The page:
Some advice to Malcolm Turnbull on negative gearing.

On 7.30 last night, Leigh Sales quizzed, rather than grilled, you on negative gearing. You didn’t look too good, not because Sales gave you a particularly hard time, but because your defence of negative gearing is fundamentally flawed, demonstrating that you either doesn’t understand it or you’re deliberately misleading the public.

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The Age reports that:

He offered no modelling, only “common sense” to justify his negative gearing policy, telling the ABC’s 7.30 host Leigh Sales that figures showing top earners had the most to gain were “beside the point”.

Seventy per cent of people who negatively geared in Australia owned just one property, and another 20 per cent owned two, according to the Prime Minister.

“Most of them are on average earnings or less,” he said.

“This is a matter of common sense,” Mr Turnbull answered.

“Around a third of the buyers for residential property currently are investors. What Labor is proposing will take all or almost all of them out of the market.

“If you take a third of the buyers out of the market, prices, values will fall. That’s common sense,” he said.

I don’t know if you’re listening Malcolm, but there are a couple of things you got really badly wrong.

The first is that, if the Labor Party policy on negative gearing were to be implemented, it would only affect new investments on existing properties. What that means is that investments  in existing properties may slow or possibly even (in your book) dry out completely. But it will only affect new investments.

What it doesn’t mean, and what you implied that it did mean, is that people with existing investments in property would leave the market. This is highly unlikely to happen as their   existing negative gearing arrangements will not be subject any change.

This is why your claim that the Labour Party policy will affect 30% of investors and that they will sell their properties driving down house prices, is wrong.

If you don’t know that this is the case, then you are dangerously misinformed. If you do know that this is the case and stated otherwise, you’re telling porkies.

The second problem with what you are saying is the statement “Most of them are on average earnings or less” and  “There are well over a million Australians, most of whom are on average earnings, who have an investment property and they are negative gearing”.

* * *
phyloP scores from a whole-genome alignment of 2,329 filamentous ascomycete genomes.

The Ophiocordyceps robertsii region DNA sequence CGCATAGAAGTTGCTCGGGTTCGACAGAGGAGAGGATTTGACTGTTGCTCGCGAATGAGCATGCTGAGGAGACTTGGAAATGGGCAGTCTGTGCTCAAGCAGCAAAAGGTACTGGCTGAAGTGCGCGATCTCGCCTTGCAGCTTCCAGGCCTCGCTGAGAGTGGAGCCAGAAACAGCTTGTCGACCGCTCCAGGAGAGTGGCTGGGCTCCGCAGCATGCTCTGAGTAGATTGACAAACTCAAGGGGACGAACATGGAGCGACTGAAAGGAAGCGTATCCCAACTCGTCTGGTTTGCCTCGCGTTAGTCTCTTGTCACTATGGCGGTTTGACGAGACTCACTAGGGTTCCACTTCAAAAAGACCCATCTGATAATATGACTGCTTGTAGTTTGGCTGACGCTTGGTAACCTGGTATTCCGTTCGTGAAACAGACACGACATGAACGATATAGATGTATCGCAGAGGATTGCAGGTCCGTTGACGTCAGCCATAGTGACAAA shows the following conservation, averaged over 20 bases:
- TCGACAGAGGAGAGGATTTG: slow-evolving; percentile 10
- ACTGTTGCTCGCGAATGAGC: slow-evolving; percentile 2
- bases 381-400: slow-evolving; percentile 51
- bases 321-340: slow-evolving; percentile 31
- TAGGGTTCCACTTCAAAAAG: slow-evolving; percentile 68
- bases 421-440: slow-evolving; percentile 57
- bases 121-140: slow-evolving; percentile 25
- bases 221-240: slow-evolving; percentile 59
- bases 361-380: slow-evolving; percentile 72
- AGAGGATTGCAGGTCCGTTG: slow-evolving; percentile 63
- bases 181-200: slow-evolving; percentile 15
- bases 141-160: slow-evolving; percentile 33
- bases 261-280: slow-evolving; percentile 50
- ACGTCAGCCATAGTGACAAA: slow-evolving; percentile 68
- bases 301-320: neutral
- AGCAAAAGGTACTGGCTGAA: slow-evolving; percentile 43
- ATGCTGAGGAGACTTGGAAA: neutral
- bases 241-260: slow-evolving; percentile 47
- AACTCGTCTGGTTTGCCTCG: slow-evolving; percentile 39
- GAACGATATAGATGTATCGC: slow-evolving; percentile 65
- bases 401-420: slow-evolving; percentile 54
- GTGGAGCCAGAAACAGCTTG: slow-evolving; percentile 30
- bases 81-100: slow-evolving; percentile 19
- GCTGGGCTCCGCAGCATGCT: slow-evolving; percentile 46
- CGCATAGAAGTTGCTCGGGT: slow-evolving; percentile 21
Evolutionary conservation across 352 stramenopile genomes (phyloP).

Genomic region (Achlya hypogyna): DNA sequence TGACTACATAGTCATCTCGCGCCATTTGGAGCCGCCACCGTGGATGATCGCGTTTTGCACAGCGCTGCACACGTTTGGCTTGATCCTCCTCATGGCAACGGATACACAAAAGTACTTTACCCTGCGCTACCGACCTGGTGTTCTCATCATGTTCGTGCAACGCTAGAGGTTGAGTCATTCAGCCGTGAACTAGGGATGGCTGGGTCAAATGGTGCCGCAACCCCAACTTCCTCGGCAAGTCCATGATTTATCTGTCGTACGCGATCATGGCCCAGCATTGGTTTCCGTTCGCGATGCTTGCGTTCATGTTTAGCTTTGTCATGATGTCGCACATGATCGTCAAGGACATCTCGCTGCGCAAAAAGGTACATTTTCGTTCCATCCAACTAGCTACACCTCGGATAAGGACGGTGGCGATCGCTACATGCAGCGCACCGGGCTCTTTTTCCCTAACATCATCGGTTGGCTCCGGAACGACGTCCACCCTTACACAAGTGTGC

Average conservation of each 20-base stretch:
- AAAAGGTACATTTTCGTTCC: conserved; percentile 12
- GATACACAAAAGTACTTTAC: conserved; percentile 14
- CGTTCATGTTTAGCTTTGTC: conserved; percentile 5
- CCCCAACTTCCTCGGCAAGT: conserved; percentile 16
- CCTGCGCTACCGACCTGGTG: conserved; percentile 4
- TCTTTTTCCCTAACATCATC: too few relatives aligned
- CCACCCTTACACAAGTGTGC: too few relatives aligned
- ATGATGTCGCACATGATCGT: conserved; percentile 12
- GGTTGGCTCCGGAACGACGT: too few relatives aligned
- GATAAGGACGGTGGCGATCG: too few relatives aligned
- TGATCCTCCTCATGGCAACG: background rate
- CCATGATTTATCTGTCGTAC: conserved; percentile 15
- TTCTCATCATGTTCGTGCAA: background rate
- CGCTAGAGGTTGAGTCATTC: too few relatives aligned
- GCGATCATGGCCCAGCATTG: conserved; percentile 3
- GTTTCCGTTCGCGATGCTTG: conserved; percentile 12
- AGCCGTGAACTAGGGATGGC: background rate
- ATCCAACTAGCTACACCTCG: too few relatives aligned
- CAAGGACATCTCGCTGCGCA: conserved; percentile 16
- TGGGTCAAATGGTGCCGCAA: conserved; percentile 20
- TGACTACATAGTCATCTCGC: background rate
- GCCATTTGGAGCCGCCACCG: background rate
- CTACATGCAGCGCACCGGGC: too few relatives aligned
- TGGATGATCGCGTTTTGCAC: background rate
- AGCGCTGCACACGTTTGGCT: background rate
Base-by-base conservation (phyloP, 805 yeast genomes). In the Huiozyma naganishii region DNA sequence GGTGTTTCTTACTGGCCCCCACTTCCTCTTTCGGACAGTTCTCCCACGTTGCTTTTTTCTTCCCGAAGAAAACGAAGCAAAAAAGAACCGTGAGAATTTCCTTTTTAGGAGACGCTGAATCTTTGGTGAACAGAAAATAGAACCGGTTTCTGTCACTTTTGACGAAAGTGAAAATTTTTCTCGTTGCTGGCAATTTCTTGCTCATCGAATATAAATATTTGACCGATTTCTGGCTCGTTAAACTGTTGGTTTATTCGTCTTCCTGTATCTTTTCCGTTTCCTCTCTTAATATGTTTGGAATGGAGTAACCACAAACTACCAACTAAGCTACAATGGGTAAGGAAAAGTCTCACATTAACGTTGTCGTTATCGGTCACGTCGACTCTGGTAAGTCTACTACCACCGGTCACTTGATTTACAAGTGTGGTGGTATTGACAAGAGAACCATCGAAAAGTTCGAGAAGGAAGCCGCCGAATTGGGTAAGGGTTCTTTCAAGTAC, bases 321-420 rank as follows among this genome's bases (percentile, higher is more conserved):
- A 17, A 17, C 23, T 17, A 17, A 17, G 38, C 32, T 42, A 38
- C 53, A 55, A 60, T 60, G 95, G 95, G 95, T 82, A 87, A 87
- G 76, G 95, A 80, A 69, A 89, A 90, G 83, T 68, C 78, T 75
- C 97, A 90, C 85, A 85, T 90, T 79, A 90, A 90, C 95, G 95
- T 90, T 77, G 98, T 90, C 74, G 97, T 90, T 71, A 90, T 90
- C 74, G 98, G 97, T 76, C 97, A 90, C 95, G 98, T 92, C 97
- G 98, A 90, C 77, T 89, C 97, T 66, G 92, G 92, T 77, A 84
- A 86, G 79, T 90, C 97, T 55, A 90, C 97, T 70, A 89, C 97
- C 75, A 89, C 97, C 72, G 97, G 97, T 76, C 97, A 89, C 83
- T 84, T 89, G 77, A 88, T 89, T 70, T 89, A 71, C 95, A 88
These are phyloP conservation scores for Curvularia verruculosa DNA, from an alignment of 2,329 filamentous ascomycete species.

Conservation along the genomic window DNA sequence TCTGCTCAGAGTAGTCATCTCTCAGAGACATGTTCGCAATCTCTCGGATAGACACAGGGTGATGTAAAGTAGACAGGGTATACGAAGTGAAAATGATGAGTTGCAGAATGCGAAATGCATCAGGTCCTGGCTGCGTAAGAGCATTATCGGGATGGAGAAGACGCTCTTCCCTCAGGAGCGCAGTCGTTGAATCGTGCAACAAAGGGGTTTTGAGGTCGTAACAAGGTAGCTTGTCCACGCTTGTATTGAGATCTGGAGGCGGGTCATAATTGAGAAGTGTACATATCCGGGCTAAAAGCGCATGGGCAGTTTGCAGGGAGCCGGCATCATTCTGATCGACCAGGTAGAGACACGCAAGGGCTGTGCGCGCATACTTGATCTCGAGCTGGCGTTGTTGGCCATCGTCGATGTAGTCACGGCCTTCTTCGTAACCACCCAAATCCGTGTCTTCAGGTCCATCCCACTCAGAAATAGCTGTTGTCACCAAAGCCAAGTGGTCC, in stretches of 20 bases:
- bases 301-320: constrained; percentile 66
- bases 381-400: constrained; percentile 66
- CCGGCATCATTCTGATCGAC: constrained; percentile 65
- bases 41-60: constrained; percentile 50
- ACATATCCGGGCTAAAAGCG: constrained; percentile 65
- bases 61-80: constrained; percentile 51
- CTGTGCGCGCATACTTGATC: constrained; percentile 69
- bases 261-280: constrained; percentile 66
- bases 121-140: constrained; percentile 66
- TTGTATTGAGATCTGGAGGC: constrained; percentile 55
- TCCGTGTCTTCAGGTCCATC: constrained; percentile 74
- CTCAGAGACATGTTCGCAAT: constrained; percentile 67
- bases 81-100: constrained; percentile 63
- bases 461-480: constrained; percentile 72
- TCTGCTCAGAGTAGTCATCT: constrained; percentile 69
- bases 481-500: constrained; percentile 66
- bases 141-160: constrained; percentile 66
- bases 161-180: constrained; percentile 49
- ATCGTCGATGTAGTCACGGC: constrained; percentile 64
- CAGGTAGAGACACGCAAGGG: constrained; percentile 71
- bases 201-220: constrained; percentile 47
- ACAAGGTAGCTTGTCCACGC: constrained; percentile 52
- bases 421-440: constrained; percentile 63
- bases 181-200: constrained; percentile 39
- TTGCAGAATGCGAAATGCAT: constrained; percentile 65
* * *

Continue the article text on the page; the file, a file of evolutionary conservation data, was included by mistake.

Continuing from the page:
In part, this is because higher income earners are able to reduce their taxable income through negative gearing. If you take that factor out, you get a better picture which is: The top 10 per cent of earners collect almost half the negative gearing tax deductions and three-quarters of the concessionally taxed capital gains.

This equates to $13 billion per annum which is handed to the 1.26  million people who have negatively geared property. If you do the sums, that’s 10% of the population of taxpayers (around 12 million). I presume you realise that $13b billion is about one third of the current deficit.

There is a wider issue in this debate which should also be considered.

Who will buy the properties that investors put on the market as a result of changes to negative gearing? There’s a good chance it will be first-time buyers, many of whom are currently locked out of the market.

And this is where you’ve got the politics are wrong.

Most Australians would probably understand that negative gearing benefits a small group of wealthy people. Many of us have children who cannot get into the housing market and maybe still living at home well into their 20s and 30s. For these people, housing affordability (and its feral little brother, negative gearing) is the major problem.

Informed opinion is lining up against you.

The Guardian’s Catherine Murphy writes Negative gearing changes won’t drive all investors from the housing market – here’s why

Former Commonwealth Bank boss David Murray’s sweeping review of Australia’s financial system singled out negative gearing as one of a number of tax arrangements that “distort the allocation of funding and risk in the economy” and may “adversely affect outcomes in the financial system”.

And John Daley, Chief Executive Officer of the Grattan Institute is no great fan.

Politically, negative gearing is an issue that is racing on three legs and you keep backing it.  It’s a loser and everybody else realises this. The only other group that is backing it is the real estate industry. Shouldn’t that tell you something.

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